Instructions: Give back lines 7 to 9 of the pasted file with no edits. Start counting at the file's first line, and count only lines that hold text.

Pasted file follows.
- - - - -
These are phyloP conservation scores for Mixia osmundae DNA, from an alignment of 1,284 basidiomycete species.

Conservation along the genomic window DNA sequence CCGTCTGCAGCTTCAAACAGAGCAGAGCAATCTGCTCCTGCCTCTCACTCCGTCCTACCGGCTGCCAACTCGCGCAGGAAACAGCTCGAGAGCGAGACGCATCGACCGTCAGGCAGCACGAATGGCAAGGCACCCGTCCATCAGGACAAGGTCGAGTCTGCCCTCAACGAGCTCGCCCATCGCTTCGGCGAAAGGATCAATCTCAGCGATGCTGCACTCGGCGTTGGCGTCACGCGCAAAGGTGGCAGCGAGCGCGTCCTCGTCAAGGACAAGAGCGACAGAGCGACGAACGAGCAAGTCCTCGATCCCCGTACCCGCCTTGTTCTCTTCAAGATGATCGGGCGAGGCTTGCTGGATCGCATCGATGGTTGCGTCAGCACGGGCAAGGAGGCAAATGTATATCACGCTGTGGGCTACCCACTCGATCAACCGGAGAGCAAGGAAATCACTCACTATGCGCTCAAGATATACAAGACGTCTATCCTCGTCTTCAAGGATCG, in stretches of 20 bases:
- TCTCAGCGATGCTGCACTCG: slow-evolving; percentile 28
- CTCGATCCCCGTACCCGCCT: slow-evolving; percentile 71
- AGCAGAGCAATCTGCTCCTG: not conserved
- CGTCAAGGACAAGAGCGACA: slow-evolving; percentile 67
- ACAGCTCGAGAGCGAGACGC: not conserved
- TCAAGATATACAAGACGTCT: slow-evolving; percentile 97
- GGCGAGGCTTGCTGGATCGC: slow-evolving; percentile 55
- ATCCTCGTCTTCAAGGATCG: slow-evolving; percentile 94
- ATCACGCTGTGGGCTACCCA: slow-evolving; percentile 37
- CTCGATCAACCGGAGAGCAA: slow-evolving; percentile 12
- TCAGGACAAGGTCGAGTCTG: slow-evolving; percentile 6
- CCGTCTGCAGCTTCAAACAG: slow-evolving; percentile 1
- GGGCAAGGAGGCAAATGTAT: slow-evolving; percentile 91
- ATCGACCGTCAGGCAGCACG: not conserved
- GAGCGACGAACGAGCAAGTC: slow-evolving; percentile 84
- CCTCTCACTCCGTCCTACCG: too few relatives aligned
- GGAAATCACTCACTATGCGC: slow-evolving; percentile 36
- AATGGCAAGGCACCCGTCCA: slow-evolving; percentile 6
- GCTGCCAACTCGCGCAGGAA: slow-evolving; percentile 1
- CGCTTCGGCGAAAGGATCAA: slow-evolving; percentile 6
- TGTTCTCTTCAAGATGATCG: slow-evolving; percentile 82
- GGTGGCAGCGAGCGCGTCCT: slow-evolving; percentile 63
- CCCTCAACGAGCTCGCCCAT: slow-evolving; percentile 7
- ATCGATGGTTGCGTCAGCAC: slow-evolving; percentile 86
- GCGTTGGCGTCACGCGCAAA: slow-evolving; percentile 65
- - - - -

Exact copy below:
- ACAGCTCGAGAGCGAGACGC: not conserved
- TCAAGATATACAAGACGTCT: slow-evolving; percentile 97
- GGCGAGGCTTGCTGGATCGC: slow-evolving; percentile 55